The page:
In the open air all the women wore headscarves made of the most different materials. Young women sometimes had lighter transparent scarves made of georgette or rep with patterned garlands at the hems. In any case it was important to fold them u p exactly. To achieve that piece of doubled paper was put in, which was cut out arch- shaped at the back.
Inside women wore the everyday costumes made of light fabrics, of cotton or rayon staple, but likewise blue or black or dark blue with simple blue or black aprons. On their heads they had bonnets with narrow brims and points at the back. Women were never seen bareheaded, that was simply unusual and part of the tradition. The skirts were a little shorter, too and only one undergarment was worn, because women had to work hard and move around in these clothes.
Picture 7 - Woman’s costume
3. The Men’s Costumes
At festivities the men at Jarek wore black knee breeches with bibs, under which there were chequered handkerchiefs hanging out on both sides. The white linen shirt with pleated sleeves was put in the waistband. It had no collar, but only a narrow strip round the neck and was pleated at the front. Over it there was a black waistcoat with numerous beautiful silver buttons.
In winter a jacket of thick black wool was added. For sleigh-rides and long enterprises outside men also had a 'Bunda', a very long cape made of tanned sheepskin worn with the fur n the inside. In the cold winter of the Pannonian Lowlands the thick black fur caps were indispensablfi1, of course. They were either made of sheepskin or of fine Persian lamb.
In winter boots were worn, and in summer hand-made leather slippers, which were also used for dancing. The hand-knit knee-length socks had an especially elaborate border, which was pulled over the breeches. Outside our ancestors wore the domed black hats with broad brims that were part of the typical men’s costumes and can also be discovered on Stefan Jaeger's painting.
The men’s everyday clothing consisted of simple trousers and jackets with patch pockets made of washable cotton fabric. When it was very hot, they wore simple wide linen trousers in the fields which were tied together with a string.
Picture 8 - Two couples in traditional costumes.
The men are wearing waistcoats with silver buttons,
black jackets, elt hats, knee long socks and leather slippers.
The picture was taken inside the churchyard in 1937.
Picture 9 - Presentation of a traditional wedding at Jarek at
the 200th. anniversary of Jarek in 1987 at Beuren. You can see
the tradtional men’s costumes of Jarek, the “bride“ in traditional
original wedding-costume of 1910 and in the background there
are two “waiter’s” in white artful crocheted “waiter-aprons”
(the hats and shoes are “modern”).
4. The Wedding Costumes of Jarek
Until about 1920 the brides' skirts at Jarek were made of thin black wool or silk with monochromatic patterns. Black aprons were worn over them. The number and kind of the petticoats was the same as in the festive costumes. The white handkerchief also was indispensable. All this illustrates the fact that after the wedding the bride's costume became the wife's festive costume. In order to embellish the bride and give her some more colours, rosettes were fixed on her upper arms, which held silk ribbons in light colours that almost reached the ground.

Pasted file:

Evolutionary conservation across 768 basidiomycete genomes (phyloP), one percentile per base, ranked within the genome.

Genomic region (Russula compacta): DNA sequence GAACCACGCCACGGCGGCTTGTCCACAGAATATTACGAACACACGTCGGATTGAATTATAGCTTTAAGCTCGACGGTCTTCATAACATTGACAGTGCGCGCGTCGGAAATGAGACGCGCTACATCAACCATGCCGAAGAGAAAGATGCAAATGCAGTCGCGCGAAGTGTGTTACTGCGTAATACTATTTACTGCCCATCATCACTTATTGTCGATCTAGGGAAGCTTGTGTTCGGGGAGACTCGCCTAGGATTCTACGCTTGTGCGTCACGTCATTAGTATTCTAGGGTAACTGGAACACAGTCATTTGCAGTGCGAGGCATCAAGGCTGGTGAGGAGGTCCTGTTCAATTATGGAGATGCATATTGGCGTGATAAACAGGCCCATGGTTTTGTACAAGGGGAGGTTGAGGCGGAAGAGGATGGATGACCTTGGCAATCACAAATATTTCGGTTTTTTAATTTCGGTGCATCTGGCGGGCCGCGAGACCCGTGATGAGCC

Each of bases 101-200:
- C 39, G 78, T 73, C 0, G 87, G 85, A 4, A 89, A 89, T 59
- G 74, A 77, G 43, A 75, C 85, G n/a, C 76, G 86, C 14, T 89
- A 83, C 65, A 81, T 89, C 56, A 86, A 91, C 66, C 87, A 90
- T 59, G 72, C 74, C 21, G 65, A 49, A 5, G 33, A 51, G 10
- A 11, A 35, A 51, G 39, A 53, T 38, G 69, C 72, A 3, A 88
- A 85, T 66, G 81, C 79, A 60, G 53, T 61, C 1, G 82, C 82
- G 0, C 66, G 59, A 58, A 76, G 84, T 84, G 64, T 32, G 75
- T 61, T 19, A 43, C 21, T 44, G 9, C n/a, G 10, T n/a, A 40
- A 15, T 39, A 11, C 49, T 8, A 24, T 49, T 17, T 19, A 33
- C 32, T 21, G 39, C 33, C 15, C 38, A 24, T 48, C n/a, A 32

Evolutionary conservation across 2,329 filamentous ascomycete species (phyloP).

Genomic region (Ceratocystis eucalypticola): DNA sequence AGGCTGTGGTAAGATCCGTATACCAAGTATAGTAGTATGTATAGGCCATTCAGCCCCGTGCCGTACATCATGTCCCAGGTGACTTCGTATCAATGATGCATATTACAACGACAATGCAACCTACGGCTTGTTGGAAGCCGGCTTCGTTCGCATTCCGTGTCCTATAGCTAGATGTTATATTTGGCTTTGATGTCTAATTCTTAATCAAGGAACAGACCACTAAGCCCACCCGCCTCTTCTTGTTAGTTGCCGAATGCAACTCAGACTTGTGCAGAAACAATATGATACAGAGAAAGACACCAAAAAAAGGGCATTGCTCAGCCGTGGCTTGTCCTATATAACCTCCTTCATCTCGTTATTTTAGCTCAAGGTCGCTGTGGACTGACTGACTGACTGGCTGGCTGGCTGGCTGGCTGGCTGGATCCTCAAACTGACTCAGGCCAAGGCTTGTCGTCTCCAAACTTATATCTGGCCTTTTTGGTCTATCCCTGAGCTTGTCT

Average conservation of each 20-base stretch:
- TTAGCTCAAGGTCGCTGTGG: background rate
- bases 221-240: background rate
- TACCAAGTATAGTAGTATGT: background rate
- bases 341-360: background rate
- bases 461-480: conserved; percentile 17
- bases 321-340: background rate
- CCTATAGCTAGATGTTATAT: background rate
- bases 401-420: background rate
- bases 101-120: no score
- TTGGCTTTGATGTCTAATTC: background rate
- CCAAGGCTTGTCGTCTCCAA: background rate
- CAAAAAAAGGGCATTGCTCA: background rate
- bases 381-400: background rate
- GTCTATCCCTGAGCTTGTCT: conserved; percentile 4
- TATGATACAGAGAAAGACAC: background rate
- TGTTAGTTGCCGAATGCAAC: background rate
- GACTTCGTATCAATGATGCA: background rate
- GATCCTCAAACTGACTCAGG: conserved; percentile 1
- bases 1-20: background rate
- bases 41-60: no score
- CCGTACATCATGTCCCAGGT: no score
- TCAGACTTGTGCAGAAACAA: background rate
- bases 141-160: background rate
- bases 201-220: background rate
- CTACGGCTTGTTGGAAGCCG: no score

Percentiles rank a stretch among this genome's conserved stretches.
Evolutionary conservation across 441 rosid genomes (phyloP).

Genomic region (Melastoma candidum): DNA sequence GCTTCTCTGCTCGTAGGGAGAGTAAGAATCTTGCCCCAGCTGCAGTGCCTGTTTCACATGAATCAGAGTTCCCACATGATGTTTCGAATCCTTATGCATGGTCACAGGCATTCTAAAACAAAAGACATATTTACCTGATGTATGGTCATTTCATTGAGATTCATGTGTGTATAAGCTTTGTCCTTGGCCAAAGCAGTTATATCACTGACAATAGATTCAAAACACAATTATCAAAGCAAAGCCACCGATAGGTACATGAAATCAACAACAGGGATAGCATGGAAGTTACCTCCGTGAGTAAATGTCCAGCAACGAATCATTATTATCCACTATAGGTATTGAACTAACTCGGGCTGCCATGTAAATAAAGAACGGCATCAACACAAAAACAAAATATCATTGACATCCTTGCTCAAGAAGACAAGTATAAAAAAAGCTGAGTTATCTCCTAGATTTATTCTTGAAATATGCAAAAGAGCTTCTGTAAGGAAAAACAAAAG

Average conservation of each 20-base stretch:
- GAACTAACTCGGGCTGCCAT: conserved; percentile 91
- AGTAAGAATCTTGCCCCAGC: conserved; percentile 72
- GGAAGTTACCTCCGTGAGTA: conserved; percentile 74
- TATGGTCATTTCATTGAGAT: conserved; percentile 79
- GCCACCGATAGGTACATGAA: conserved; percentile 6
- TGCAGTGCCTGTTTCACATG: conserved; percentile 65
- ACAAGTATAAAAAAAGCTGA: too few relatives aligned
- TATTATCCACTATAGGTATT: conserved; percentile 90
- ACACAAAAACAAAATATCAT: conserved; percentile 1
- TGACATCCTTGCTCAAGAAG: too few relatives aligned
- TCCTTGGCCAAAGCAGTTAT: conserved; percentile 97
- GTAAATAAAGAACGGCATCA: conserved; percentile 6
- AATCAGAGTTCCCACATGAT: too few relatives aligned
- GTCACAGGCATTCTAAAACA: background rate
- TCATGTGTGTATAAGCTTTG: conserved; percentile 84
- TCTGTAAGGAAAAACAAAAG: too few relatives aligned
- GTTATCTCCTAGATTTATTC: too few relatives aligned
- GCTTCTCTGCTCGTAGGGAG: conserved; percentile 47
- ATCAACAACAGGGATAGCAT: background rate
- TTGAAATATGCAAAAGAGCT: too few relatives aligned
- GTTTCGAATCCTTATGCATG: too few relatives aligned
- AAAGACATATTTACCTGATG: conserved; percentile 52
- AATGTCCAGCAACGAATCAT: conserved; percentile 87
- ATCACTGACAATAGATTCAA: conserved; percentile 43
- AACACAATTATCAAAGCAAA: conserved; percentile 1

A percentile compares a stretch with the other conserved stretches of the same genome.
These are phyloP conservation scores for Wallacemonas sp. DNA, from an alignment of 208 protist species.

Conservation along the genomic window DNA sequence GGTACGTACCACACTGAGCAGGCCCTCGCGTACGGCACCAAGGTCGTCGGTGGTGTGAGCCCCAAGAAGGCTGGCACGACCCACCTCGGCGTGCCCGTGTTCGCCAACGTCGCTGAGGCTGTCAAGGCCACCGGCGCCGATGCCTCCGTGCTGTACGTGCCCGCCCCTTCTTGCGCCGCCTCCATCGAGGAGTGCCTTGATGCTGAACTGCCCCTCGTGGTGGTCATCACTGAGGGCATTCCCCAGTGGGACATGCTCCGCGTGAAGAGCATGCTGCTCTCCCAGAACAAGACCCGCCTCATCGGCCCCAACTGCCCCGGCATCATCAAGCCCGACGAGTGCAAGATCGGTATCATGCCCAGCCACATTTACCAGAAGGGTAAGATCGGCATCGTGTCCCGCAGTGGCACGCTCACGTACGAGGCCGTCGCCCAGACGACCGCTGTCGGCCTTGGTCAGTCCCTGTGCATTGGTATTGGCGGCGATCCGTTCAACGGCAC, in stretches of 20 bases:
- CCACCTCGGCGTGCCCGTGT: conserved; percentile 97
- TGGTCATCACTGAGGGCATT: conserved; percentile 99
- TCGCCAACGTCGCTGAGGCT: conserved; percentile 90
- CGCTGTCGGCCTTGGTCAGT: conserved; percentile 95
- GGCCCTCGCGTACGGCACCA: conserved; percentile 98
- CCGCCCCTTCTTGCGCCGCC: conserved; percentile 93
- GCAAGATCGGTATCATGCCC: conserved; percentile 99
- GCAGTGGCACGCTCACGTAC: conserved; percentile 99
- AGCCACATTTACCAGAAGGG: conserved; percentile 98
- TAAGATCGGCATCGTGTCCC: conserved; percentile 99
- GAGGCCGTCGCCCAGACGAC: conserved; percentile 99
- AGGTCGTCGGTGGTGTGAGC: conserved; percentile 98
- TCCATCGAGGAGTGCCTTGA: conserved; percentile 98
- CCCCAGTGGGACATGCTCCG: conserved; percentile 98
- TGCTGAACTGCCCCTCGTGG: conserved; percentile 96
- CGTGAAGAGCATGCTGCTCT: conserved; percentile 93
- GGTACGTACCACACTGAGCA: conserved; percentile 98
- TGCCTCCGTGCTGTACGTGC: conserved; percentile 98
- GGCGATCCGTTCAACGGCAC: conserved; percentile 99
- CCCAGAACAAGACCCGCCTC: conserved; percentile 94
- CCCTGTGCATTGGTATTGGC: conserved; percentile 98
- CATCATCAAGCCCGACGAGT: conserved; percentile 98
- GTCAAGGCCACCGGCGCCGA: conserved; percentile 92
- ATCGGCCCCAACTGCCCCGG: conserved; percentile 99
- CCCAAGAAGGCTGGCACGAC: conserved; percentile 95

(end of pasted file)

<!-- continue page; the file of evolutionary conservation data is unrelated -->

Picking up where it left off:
As the weddings took place from January to carnival and after Easter, there were no fresh flowers and make shift delicate small waxen flowers were used and tied to a rather broad garland, which almost looked like a bonnet. The black blouse was also decorated with colourful artificial flowers at the front.
(An interesting remark is that in many cases the bride kept this clothing for the rest of her life and after her death she was buried in it as an old woman. The same was the case with the bridegroom. Our ancestors could not afford the luxury of a white robe that was only worn once and remained in the wardrobe ever after.)
The bridegroom wore his usual costume, but boots instead of s1ippers. As the winters were cold, he wore a black woollen jacket. On its right side a great rosette with a silk ribbon was fixed, which was shorter than the bride’s. A garland of artificial flowers was put on the brim of his flat hat. The bride’s guides could be recognized easily, because they also wore these hats with garlands and rosettes with ribbons on their upper arms.
Picture 10 - Presentation of a traditional wedding at the
150th. anniversary of Jarek in 1937. You can see
the wedding procession with the bride and bridegroom
as well as the bridegroom’s guides with their
flat hats and ribbons.
Picture 11 - A group of bride’s guides and bridesmaids
at the 150th anniversary in 1937.
Between 1920 and 1930 the black brides’ skirts were replaced by lighter colours. The brides then wore monochromatic skirts and upper parts in grey blue or beige tints, which were abundantly decorated with braids. There were no aprons. The front seam was hidden in a pleat on one side and the frontal parts of the skirts were even. Moreover a white veil was worn, which reached the ground, and also a bunch of fresh flowers.
Picture 12 - Bride’s and bridegroom’s
costume in the 1920s.
In the 1920s already white wedding dresses became fashionable. Modern wedding habits had also reached Jarek then.
The older women’s black skirts became shorter and in later years reached the middle of the calf. But most of them clung to the back headscarf.
The younger women wore modern clothing following the up-to-date-fashion. The men’s breaches also were replaced by trousers and suits.
by Inge Morgenthaler
translated by Eleonore Oreskovich